Study aid helps parents put their foot in it

25th April 1997 at 01:00
It's exam time - almost. A visitor from Mars would surely recognise the fact not only from the strange behaviour of most of the 15 to 17-year-olds in the population (stranger than usual, that is) but also from the strained expressions on the faces of their parents. We want to help - of course we do. But are we really equipped for the job when, to many of us, the sine rule sounds like something from the Highway Code?

Help is at hand in the form of a video and workbook, called Helping Your Child to Study and Revise, produced by the British Academy of Advanced Training. It is being marketed through schools to the parents of 360,000 children. School funds benefit to the tune of Pounds 3 for each book sold.

A child spends 1,200 hours a year at school, and 4,640 hours at home. Ergo, according to the academy's founder, Dr Roy Paget, parents have a vital role in improving their child's exam performance. A prerequisite for the task is the ability to offer unconditional love and positive discipline, as evidenced by a willingness to spend what Dr Paget calls "real time" alone and in private with the child, listening to his or her fears and thoughts.

All this is unexceptional and commendable, but sits oddly with some of the more specific suggestions of the programme. We are told, for example, that parents have a duty to ensure the child shares details of each day's activities at school, even hauling their offspring back in the face of a reluctance to volunteer the information. But what if they're tired, or fancy a break from all that stuff, or just don't feel like talking at that particular moment?

In the same way the parent is advised to "get the child" (note the terminology) to go through the syllabus of every subject being taken (or to obtain a copy from the school itself). From this, it says, a priority list of activities should be drawn up together with a set of questions and answers for each subject (compiled either by the child or with the help of the teacher) on which the child can then be tested.

There is no mention of the possibility that the parent may end up reinforcing a child's mistaken answer to a question or that most parents at this stage are lucky to see their child's teacher for five minutes' contact a year. Even less is there any recognition that most exams nowadays test not just knowledge but also understanding and application of that knowledge.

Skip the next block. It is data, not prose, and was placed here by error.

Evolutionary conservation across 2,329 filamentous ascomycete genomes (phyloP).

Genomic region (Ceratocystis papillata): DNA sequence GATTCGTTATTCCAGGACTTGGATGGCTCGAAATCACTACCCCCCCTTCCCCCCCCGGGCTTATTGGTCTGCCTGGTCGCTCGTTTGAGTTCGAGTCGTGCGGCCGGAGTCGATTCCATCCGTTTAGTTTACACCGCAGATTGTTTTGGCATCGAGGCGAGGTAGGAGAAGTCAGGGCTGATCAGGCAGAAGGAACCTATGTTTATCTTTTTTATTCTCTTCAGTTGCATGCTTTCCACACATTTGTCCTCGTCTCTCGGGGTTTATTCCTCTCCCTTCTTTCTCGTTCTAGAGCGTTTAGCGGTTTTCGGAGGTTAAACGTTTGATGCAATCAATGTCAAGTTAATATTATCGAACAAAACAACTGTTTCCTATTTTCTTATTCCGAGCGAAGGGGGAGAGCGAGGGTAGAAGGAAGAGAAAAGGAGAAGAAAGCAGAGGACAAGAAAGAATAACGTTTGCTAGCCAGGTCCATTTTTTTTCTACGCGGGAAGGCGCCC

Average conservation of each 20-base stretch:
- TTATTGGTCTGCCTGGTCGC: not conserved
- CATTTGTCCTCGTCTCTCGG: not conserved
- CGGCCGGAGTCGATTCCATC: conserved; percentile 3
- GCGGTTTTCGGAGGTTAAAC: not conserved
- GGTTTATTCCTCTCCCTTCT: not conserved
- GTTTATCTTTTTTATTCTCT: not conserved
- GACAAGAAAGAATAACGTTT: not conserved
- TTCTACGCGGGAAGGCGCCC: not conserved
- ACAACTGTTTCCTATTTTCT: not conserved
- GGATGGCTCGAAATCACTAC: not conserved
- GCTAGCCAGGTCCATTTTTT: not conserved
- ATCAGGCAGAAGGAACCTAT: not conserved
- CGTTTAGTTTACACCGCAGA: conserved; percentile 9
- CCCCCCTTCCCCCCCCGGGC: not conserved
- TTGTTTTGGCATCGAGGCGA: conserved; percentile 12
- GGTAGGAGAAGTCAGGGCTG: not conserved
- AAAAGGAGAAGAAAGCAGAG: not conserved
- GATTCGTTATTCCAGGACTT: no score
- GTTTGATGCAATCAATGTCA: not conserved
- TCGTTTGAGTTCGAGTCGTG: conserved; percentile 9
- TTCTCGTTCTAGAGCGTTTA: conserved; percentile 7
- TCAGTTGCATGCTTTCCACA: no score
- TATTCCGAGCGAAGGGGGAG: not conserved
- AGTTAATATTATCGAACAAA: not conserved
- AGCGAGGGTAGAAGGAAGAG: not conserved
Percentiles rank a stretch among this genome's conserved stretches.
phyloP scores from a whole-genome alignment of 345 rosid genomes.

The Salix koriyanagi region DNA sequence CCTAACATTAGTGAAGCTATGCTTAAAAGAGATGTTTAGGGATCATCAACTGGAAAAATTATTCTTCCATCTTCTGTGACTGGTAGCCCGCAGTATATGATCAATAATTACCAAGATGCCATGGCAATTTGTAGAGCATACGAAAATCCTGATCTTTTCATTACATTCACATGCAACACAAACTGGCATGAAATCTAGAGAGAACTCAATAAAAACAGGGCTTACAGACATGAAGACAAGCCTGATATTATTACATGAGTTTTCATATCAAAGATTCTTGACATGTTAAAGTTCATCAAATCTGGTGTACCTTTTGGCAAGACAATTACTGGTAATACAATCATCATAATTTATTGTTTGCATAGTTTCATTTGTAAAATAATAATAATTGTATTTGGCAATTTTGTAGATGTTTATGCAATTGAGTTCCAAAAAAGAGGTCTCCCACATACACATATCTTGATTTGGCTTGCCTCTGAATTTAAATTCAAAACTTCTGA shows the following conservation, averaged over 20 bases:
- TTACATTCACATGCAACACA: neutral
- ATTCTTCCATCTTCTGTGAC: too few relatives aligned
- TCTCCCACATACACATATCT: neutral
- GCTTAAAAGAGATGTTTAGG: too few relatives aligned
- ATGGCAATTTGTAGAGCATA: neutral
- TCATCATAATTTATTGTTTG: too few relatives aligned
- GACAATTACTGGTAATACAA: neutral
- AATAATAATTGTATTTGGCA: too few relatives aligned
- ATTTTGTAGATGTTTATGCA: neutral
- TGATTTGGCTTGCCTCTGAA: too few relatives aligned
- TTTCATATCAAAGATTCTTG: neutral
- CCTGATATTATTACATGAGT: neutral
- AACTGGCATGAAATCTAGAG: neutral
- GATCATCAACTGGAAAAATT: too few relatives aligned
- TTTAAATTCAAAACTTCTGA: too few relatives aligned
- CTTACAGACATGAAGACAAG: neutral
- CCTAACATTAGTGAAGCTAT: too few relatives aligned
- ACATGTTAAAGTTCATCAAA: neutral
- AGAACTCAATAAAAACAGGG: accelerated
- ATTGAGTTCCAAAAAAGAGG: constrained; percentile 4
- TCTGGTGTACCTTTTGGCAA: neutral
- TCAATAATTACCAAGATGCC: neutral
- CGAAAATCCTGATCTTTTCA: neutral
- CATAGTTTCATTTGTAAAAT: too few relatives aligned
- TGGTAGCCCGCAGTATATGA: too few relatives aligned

More worrying, though, is the sense that throughout the process it is the parent rather than the child who is controlling events - even though we are told "positive discipline" is based upon giving our children "self-responsibility". Having parents insist schools include a course on how to study as part of their social education programme would seem a far more appropriate way of fulfilling that aim.

Unsurprisingly, given the emphasis on children being obliged to study at home in set ways and at set times (that is, at times when the parent is available), Dr Paget also suggests teaching our children how to de-stress by using a system of autogenics. Breathe in for five, hold for five, breathe out. Now focus on your feet and feel them becoming heavy. They're being encased in concrete. Concrete! My 15-year-old daughter panicked at the very idea, especially when she heard she was to go on imagining this concrete spreading to engulf her whole body.

It was a telling moment from the video, encapsulating what, for me, was the heavy-handedness (or footedness) of the whole approach. There's a fine line between assisting in someone else's life and interfering in it - a line that can perhaps be best defined by asking about the expectations involved. Just whose expectations is Dr Paget really trying to fulfil - the parent's or the child's?

Esther Read

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